Under the Kyoto Protocol, the then-15 EU member states signed on to reduce emissions by 8 percent below 1990 levels by 2012. To meet that goal, in 2005 the EU launched the biggest carbon trading market in the world. Today, all 27 member states are required to participate, plus Iceland, Liechtenstein and Norway. Major factories and power plants in the EU are granted permits for how much carbon they can emit. Companies that emit less carbon than their allotted amount can sell their extra carbon credits to firms that exceed their emissions limit.
Starting in January, all airlines with flights that take off or land in Europe will be required to buy carbon permits to offset emissions from their flights. That requirement has sparked objections and legal challenges from several nations that argue it violates international law.
India, like China, also won't commit to reducing its carbon emissions — saying that would hurt efforts to bring millions of its citizens out of poverty. But it has agreed to increase its energy efficiency by 20 percent by 2015.
India is the world's No. 3 emitter of greenhouse gases, but because it's a developing nation, it isn't required to cut emissions under the Kyoto Protocol. That said, India is an active participant in the Clean Development Mechanism — a carbon offset plan set up under the Kyoto Protocol. Basically, the CDM lets developing nations like India earn credits for implementing emission-reducing projects. India can then sell those credits to an industrialized nation, which can count them toward its overall emissions-reduction commitment. India has hundreds of CDM projects; almost half of them focus on wind power and biomass.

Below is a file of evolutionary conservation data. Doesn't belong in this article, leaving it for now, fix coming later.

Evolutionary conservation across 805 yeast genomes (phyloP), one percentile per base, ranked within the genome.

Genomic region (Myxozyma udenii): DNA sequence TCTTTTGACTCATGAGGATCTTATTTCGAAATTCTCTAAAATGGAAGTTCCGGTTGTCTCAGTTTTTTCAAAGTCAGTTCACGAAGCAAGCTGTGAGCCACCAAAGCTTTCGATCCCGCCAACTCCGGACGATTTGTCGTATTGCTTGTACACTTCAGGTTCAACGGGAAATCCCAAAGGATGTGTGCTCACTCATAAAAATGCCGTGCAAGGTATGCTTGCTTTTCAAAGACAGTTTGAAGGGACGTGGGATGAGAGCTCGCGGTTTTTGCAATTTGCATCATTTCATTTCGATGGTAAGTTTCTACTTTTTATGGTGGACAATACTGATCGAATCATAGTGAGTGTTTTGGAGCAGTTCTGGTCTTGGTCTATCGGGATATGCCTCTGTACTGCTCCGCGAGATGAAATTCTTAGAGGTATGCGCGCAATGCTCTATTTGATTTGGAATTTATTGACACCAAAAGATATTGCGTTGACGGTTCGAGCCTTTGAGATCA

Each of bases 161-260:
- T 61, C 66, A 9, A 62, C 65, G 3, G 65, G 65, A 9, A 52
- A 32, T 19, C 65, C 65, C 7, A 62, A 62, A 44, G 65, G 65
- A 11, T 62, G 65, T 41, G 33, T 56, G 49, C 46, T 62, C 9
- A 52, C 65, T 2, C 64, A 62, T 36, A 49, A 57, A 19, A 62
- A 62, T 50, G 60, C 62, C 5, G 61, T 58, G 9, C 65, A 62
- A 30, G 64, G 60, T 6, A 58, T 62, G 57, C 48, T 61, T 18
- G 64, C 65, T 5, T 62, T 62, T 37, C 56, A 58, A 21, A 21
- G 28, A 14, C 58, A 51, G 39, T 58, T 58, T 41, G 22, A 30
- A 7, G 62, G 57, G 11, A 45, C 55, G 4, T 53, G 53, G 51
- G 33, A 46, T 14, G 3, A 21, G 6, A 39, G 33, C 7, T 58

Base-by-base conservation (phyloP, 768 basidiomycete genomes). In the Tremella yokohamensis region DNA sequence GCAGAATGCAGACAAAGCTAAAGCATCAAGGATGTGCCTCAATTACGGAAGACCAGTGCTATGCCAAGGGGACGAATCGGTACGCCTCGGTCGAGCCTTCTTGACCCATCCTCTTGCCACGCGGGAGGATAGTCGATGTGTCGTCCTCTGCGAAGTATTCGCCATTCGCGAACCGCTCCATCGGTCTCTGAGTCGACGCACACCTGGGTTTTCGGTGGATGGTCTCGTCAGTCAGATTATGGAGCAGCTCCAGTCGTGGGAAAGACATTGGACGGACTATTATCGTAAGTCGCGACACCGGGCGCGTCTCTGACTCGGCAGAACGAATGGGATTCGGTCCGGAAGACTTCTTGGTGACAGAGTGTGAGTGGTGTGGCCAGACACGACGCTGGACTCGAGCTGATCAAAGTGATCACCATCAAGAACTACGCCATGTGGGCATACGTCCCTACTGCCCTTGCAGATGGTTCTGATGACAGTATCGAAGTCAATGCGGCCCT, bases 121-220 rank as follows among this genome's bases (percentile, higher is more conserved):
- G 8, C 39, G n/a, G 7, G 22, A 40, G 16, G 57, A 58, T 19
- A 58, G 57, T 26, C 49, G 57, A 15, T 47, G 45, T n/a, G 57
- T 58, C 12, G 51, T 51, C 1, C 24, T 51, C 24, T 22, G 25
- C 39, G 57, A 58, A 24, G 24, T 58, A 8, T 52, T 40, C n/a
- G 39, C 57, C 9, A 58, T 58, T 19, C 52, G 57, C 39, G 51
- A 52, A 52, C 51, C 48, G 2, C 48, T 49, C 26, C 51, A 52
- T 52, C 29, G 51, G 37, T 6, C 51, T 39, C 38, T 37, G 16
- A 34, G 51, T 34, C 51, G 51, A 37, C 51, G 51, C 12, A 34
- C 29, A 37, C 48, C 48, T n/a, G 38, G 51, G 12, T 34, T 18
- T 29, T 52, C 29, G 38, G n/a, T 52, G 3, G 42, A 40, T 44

India has set an ambitious goal of getting 20 gigawatts of solar power online by 2022. A gigawatt of electricity is enough to power a small city. In 2010, the country started levying a carbon tax on coal to help subsidize renewable energy projects.
Indonesia has pledged to cut emissions by 26 percent by 2020 from today's levels.
Indonesia is home to vast swaths of tropical forests, which suck up atmospheric carbon. But those forests are being logged at an alarming rate — and that's releasing huge amounts of carbon into the atmosphere. Under a deal with Norway that went into effect in May 2011, Indonesia agreed to implement a two-year moratorium on new concessions for clearing forests in exchange for $1 billion in support for its forest conservation efforts.